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The Barombi Mbo Sponge Eater
Pungu maclareni
by Troy Veltrop
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The female, two hours later, came up for food and was devoid of eggs. I have no idea what happened to the eggs she was holding. I assume the swarm of P. maclareni interrupted the spawning process and the eggs were never fertilized. Possibly she spit them as she was being harassed by the other P. maclareni. I have twice now witnessed this behavior. Neither time have I actually seen P. maclareni rob the eggs but there is a great deal of circumstantial evidence to support that is what had happened. Fry of P. maclareni look nothing at all like their parents, at least in coloration. The body shape is there but the black speckling and black coloration on the throat, chin, and operculum are absent for over three months after they are free swimming. The eight fry released in mid April were just starting to develop some black coloration when I sent them down to the Hill Country Cichlid Club at the end of July of this year. The remaining fry from the May and June spawns are a dull silvery-yellow color, although there are signs of the red edging on the dorsal and caudal fins. The fry are slow growing despite their voracious appetites for baby brine shrimp and crushed spirulina flake, and are an absolute joy to watch.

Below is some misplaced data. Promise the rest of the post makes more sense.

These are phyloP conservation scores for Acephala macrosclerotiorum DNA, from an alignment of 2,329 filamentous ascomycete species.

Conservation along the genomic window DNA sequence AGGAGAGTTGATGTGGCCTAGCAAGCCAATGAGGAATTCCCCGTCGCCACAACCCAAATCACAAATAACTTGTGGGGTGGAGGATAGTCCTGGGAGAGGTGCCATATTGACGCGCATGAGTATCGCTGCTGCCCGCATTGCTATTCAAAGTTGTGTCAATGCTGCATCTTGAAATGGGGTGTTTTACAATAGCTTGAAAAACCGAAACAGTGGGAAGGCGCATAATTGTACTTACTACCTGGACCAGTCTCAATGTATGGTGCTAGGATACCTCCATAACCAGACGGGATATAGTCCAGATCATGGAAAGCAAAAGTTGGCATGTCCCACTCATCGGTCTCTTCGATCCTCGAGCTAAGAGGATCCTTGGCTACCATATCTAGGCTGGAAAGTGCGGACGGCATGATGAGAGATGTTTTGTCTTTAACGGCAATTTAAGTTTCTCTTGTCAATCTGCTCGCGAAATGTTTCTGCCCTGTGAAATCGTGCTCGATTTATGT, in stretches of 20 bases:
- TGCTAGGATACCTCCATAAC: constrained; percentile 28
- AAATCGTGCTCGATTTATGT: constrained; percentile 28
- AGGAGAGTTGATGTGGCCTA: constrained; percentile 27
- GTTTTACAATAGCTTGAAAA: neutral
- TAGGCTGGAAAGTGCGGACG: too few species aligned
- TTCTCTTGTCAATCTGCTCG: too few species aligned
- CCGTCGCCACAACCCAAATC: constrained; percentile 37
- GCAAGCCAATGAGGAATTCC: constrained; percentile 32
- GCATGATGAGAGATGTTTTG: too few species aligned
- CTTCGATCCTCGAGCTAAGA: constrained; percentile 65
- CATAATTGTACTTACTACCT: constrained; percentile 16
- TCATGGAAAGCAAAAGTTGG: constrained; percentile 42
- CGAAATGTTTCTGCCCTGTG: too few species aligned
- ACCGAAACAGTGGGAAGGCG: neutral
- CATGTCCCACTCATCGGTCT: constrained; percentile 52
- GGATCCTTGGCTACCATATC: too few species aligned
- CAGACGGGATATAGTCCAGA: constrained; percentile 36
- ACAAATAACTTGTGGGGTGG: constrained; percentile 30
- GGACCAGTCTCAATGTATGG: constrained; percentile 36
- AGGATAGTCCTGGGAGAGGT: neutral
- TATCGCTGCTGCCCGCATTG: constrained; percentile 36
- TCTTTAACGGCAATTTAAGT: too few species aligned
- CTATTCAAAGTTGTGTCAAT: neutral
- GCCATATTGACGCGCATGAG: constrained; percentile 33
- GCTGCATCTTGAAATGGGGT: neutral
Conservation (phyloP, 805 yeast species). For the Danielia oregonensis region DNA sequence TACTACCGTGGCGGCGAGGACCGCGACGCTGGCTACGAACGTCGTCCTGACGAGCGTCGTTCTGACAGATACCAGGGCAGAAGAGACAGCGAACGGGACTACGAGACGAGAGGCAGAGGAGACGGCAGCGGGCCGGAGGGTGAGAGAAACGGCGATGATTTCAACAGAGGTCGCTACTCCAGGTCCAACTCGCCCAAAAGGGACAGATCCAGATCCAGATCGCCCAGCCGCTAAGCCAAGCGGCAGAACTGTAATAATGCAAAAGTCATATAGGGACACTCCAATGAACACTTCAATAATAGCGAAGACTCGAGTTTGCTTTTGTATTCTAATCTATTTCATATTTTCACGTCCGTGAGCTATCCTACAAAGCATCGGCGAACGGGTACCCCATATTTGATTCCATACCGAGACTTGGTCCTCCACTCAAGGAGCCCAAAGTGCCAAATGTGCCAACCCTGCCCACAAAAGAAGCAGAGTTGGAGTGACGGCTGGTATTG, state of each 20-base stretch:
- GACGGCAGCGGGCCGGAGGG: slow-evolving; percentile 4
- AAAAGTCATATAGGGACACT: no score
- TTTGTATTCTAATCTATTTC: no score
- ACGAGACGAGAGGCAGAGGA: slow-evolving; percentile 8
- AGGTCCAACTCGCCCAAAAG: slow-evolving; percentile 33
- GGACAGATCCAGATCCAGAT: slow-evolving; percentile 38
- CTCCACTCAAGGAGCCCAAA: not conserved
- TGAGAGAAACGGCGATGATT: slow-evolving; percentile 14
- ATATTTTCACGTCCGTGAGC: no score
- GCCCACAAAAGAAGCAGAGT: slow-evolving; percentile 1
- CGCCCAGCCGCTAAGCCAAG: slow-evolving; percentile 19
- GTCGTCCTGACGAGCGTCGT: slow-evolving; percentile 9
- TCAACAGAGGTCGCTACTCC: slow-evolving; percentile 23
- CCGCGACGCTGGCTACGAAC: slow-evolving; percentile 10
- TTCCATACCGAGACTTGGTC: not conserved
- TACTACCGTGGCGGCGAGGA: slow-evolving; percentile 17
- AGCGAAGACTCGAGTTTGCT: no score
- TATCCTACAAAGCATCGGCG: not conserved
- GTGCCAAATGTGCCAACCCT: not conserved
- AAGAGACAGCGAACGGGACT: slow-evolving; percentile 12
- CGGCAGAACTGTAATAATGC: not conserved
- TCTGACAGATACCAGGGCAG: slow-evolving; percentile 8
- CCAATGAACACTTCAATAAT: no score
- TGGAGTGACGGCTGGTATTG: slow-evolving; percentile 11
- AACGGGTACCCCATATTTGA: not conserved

One Person Cannot Save Them All, But We Can All Save Just One! In conclusion, I would like to say how enjoyable it has been for me to keep P. maclareni in my fishroom. They are a worthy addition to any cichlid collection, especially if you happen to focus on fish included on the C.A.R.E.S. Preservation Program Conservation Priority Species at Risk List. The fish on this list may one day be gone and it is of the utmost importance for us to maintain captive populations. Pungu maclareni is on this list as Critically Endangered and is a peaceful, easy to maintain fish. So rush out and grab a colony to add to your collection today. Remember, "One person cannot save them all, but we can all save just one!"



Originally published in the Buntbarsche Bulletin, official publication of the American Cichlid Association, Inc. (ACA).

References
Cichlid Room Companion. www.cichlidae.com/gallery/species.php?s=971

International Union for Conservation of Nature (IUCN) Red List. www.iucnredlist.org/apps/redlist/details/ 18879/0

Lamboj, Anton. 2004. "The Cichlid Fishes of Western Africa." Birgit Schmettkamp. Verlag, Germany. p. 46.

Loiselle, Paul V. 2003. 'The Aquarium Husbandry of the Pungu, Pungu maclareni.' Cichlid News. January. pp. 6-15.

Ramsar Information Sheet (RIS) on Ramsar Wetlands. 2006-2008. www.ramsar.org/ris/key_ris_index.htm

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